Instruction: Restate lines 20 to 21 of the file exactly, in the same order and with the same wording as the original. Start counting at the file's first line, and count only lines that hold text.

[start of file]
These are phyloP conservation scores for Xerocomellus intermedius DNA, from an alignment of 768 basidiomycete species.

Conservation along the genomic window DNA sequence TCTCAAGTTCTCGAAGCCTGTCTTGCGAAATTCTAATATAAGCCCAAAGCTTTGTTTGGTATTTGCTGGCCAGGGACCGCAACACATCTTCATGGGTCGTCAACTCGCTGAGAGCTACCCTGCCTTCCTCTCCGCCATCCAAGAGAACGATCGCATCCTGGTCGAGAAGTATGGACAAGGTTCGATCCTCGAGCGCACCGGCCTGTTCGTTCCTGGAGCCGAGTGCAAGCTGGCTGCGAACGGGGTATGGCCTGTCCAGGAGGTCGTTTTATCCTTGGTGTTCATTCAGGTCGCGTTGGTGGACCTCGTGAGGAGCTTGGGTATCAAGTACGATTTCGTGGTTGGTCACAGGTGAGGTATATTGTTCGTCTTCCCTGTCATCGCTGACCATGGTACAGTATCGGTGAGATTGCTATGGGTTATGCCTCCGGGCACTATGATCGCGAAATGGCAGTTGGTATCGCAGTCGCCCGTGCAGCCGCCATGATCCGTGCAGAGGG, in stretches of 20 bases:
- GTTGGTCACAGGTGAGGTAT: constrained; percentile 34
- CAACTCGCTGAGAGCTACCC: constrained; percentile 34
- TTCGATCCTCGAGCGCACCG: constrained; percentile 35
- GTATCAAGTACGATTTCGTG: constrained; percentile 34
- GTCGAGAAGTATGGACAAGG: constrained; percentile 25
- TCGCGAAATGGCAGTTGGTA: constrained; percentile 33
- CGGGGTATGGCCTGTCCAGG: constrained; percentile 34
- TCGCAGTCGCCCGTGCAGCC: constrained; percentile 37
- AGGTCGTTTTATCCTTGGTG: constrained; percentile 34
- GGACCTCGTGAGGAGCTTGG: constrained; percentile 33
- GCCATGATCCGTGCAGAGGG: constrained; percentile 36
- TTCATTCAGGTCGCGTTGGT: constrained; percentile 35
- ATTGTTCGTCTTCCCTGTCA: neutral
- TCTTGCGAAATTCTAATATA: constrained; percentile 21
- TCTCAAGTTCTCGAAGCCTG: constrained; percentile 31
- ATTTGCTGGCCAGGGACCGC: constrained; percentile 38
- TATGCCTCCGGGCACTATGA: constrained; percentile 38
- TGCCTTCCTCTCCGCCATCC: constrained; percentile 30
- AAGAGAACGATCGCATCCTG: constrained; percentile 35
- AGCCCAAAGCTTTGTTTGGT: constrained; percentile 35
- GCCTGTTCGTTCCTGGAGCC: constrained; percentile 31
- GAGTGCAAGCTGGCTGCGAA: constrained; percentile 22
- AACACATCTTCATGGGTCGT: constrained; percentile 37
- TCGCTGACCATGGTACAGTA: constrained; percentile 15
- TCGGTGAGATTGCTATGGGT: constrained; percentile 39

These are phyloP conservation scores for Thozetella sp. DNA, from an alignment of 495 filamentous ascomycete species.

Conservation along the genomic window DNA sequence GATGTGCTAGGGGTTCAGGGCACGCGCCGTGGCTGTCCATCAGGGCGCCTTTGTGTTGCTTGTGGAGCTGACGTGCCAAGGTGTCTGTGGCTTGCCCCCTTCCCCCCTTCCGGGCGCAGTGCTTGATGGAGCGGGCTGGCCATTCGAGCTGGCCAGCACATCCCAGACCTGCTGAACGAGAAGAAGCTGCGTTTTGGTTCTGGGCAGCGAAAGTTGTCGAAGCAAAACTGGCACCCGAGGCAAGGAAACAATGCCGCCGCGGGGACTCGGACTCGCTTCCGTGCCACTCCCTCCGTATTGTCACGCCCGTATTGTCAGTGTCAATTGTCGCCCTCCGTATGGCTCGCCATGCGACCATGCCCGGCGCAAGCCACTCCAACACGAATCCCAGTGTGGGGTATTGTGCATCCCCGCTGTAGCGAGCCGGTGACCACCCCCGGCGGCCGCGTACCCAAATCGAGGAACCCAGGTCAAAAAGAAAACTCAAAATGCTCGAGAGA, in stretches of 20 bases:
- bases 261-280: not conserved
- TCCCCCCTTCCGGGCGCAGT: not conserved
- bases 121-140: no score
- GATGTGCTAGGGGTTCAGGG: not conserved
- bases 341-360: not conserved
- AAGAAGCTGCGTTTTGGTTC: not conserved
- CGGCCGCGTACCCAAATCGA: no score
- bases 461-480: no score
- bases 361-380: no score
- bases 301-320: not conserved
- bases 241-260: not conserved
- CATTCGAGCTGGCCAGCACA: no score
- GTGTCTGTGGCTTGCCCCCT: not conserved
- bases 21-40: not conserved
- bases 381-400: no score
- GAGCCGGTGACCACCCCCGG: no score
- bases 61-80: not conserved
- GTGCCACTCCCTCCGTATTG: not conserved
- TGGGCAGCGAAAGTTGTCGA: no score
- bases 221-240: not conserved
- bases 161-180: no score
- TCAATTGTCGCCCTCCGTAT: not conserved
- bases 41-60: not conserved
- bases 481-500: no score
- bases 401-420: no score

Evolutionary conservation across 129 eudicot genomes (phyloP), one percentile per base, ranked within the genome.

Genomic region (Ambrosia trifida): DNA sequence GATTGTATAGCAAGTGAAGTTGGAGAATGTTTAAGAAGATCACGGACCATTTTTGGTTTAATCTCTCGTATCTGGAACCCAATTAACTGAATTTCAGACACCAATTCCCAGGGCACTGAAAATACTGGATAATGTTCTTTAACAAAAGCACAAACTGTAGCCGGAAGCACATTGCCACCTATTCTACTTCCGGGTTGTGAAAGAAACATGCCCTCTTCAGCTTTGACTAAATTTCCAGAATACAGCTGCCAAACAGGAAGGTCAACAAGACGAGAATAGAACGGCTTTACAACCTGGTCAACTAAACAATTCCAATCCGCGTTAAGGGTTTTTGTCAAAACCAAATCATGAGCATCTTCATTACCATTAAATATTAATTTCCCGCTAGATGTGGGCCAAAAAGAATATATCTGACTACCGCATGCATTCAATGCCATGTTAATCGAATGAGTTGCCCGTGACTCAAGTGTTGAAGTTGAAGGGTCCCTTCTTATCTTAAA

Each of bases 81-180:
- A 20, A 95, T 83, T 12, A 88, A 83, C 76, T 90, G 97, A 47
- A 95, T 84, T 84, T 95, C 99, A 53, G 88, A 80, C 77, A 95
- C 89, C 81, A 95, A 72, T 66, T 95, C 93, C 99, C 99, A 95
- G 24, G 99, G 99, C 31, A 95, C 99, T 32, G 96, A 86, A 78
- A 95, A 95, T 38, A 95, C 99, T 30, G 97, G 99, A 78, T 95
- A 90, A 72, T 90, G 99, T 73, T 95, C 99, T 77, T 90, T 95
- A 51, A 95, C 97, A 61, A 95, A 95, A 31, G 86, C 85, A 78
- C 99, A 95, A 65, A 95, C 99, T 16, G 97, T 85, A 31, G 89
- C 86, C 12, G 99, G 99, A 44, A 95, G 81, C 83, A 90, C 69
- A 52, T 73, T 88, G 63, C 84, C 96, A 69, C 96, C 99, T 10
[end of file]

- TGCCTTCCTCTCCGCCATCC: constrained; percentile 30
- AAGAGAACGATCGCATCCTG: constrained; percentile 35